psychosexual development


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Related to psychosexual development: Psychosocial development

development

 [de-vel´up-ment]
1. growth and differentiation.
cognitive development the development of intelligence, conscious thought, and problem-solving ability that begins in infancy.
community health development in the nursing interventions classification, a nursing intervention defined as facilitating members of a community to identify the community's health concerns, mobilize resources, and implement solutions.
critical path development in the nursing interventions classification, a nursing intervention defined as constructing and using a timed sequence of patient care activities to enhance desired patient outcomes in a cost-efficient manner. See also critical path.
program development in the nursing interventions classification, a nursing intervention defined as planning, implementing, and evaluating a coordinated set of activities designed to enhance wellness or to prevent, reduce, or eliminate one or more health problems of a group or community.
psychosexual development
1. generally, the development of the psychological aspects of sexuality from birth to maturity.
2. In psychoanalytic theory, the development of object relations has five stages: the oral stage from birth to 2 years, the anal stage from 2 to 4 years, the phallic stage from 4 to 6 years, the latency stage from 6 years until puberty, and the genital stage from puberty onward; see also sexual development.
psychosocial development the development of the personality, including the acquisition of social attitudes and skills, from infancy through maturity.
risk for delayed development a nursing diagnosis accepted by the North American Nursing Diagnosis Association, defined as being at risk for delay of 25 per cent or more in one or more of the areas of social or self-regulatory behavior, or in cognitive, language, gross motor, or fine motor skills.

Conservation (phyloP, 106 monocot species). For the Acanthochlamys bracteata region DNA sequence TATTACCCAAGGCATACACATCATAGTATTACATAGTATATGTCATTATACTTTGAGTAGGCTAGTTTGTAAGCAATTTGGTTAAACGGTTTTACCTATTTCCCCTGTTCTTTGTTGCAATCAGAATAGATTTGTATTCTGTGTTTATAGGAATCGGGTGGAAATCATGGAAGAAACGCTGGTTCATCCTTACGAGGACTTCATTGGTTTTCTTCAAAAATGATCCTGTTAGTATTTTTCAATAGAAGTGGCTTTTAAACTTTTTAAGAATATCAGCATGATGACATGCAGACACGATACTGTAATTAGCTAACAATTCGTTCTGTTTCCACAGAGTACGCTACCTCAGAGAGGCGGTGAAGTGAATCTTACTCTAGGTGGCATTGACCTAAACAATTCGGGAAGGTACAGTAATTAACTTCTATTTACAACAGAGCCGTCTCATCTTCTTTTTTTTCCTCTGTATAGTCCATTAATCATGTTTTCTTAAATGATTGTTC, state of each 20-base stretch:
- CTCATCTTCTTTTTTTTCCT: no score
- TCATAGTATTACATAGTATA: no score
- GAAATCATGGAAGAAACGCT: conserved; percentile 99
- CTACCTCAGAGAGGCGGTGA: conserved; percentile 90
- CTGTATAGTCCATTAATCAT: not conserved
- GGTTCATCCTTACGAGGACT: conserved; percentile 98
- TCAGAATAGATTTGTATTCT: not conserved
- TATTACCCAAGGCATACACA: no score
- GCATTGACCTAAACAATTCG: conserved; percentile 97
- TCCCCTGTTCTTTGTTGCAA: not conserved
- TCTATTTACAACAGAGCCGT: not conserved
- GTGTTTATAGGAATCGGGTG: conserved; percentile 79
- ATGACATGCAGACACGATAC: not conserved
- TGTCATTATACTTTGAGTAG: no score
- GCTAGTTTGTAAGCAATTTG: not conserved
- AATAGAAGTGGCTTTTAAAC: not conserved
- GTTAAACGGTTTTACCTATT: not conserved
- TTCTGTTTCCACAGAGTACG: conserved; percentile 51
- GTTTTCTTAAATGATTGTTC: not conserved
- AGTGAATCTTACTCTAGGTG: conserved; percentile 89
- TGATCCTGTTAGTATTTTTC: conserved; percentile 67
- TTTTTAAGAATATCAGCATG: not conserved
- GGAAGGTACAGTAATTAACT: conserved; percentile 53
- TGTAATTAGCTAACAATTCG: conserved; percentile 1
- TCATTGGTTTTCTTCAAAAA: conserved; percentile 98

sexual development see sexual development.
staff development
1. an educational program for health care providers conducted by a hospital or other institution; it includes orientation, in-service training, and continuing education.
2. in the nursing interventions classification, a nursing intervention defined as developing, maintaining, and monitoring competence of staff.

psy·cho·sex·u·al de·vel·op·ment

maturation and development of the psychic and behavioral phases of sexuality from birth to adult life through the oral, anal, phallic, latency, and genital phases.

psychosexual development

(in psychoanalysis) the emergence of the personality through a series of stages from infancy to adulthood. Each stage is relatively fixed in time and characterized by a dominant mode of achieving libidinal pleasure through the interaction of the person's biological drives and the environmental restraints. The stages of psychosocial development, as developed by Sigmund Freud, are the oral stage, anal stage, phallic stage, latency stage, and genital stage.

psychosexual development

Psychiatry A series of stages from infancy to adulthood, relatively fixed in time, determined by the interaction between a person's biologic drives and the environment; with resolution of this interaction, a balanced, reality-oriented development takes place. See Tanner stage.

psy·cho·sex·u·al de·vel·op·ment

(sī'kō-sek'shū-ăl dĕ-vel'ŏp-mĕnt)
Maturation and development of the psychic and behavioral phases of sexuality from birth to adult life through the oral, anal, phallic, latency, and genital phases.
References in periodicals archive ?
While the results of the present study can not be generalized to women in general, they ,do underscore the need for further research on the impact of perceived fatherly affirmation on women's psychosexual development.
Such questions about the role of fatherly affirmation in the psychosexual development of women (and men) go to the heart of many contemporary issues surrounding sexuality, gender, sexual relationships, and sexual satisfaction.
This suggests that for these subjects an adequate psychosexual development had occurred, paving the way for a positive acceptance of adult sexuality.
The commentaries are based on psychodynamic theories which allow the inference of the significance of the answers within the process of psychosexual development.
director emeritus of The Kinsey Institute, a leading researcher and educator in human sexuality and sexual and psychosexual development and author of St.
By supporting their healthy psychosexual development, a sound human formation and growth in grace and virtue will enable seminarians to accept joyfully and live serenely this |precious gift of God.